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Hardware is growing these days. According to Bolt VC blog, hardware industry is the fastest growing sector in the market, with investment up 30x since 2010. The number of new manufacturing companies is growing, It was enabled for new manufacturing technologies for prototyping, affordable electronic, global communication and new types of finance available for startups.
At the same time, hardware is still very hard and you can find many articles online speaking about challenges of hardware development from prototyping to mass manufacturing. GigaOM article – Three Challenges the Hardware Industry Faces in 2016 sheds some lights into what important for hardware startups. One of the challenges – absence of tools dedicated to hardware startups. Here is an interesting passage:
One of the key factors that has contributed to massive growth in the hardware sector is an increase in the number of tools available to hardware companies for prototyping and development.
We asked companies which tools they leverage in the development of their products and saw that 91% of companies use 3D printing, 58% use Breadboards, 51% use Arduino, and much more. (Honorable mention goes out to the tried-and-true duct tape, used by 46% of survey takers!)
On the design side of things, there are a large variety of CAD programs available, but according to our results, Solidworks still reigns supreme, used by 70% of our survey takers.
While there’s been a big uptick in the number of tools available, we need to continue to teach a wider audience how to use these tools most effectively. Arduino and Adafruit, for example, are doing a fantastic job educating people on the electronics side, Dragon Innovation is teaching young companies how to work with manufacturers in China, and on our blog we’re educating engineers and designs on how to prototype on the mechanical side of things.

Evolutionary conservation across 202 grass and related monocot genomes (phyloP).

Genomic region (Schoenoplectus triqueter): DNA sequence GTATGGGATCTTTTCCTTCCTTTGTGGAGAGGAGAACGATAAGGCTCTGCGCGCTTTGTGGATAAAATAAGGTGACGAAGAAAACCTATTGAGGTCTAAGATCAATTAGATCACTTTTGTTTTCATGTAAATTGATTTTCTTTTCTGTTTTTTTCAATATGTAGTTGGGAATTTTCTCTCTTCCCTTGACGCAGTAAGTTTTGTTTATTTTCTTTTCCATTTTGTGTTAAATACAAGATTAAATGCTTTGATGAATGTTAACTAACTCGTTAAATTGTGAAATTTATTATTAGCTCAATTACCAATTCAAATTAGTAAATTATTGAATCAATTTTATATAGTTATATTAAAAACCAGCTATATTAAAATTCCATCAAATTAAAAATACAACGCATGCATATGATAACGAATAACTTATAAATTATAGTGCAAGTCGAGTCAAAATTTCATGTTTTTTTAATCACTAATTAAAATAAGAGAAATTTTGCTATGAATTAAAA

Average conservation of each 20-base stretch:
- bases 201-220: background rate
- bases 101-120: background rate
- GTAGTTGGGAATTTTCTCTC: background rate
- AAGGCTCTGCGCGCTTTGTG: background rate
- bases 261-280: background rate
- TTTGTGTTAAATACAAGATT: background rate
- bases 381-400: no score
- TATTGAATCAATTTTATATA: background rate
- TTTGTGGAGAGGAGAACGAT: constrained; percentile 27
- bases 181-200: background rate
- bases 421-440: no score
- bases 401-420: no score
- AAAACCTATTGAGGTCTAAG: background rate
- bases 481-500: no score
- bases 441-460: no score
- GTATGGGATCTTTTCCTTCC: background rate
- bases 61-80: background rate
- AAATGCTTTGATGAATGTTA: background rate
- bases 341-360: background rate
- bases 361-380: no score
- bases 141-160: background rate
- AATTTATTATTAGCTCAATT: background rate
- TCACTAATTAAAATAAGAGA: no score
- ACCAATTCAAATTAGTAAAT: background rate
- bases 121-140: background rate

However, access to tools is not enough to make a successful hardware company—we need to document and decodify the knowledge around how to best use these tools and manufacture products at scale.
In one of my earlier blogs, I discussed the topic – what is the best CAD tool for hardware startups? You can read article here and it raised many questions and comments online and offline.
CAD vendors are paying attention to hardware startups these days. Few links I already mentioned earlier – from Autodesk, Onshape and Solidworks – Solidworks for entrepreneurs; Autodesk Fusion360 is free for startups; why Onshape is the best CAD for hardware startups.
One of the missing links from my previous blog was related to Siemens PLM / SolidEdge solution, which is also positioning to provide solution to hardware startups. Navigate to the article by Lab Machinist and reference provided to SolidEdge here.
So, what about PLM tools? I raised few questions about use of PLM tools by hardware startups in one of my blog posts – PLM for kickstarter projects.
PLM vendors are interested in hardware companies and I’ve seen signs about that from online activities and events. Few interesting references – Assessing the startup experience with Autodesk PLM360. The following blog post is mentioning Arena Solution startup offering.
The obvious solution for many hardware companies is Excel and spreadsheets. Here are few slides I captured during PI Congress in Boston last year during the presentation made by hardware startup Excellims explaining how they managed items and bill of materials using spreadsheets. Engineering.com article is using Excellims as a reference use case to use PLM360.
What is my conclusion? Manufacturing is changing. Hardware is a new software these days. There is an incredible potential in hardware companies building new innovative products. There are better tools and technologies for prototyping. Community around these companies is getting stronger. But there are so many missing tools and we are still far away before hardware development can be accessible to everyone. Just my thoughts…
Disclosure: I’m co-founder and CEO or openBoM – new cloud-based BoM management tool for manufacturing companies and startups.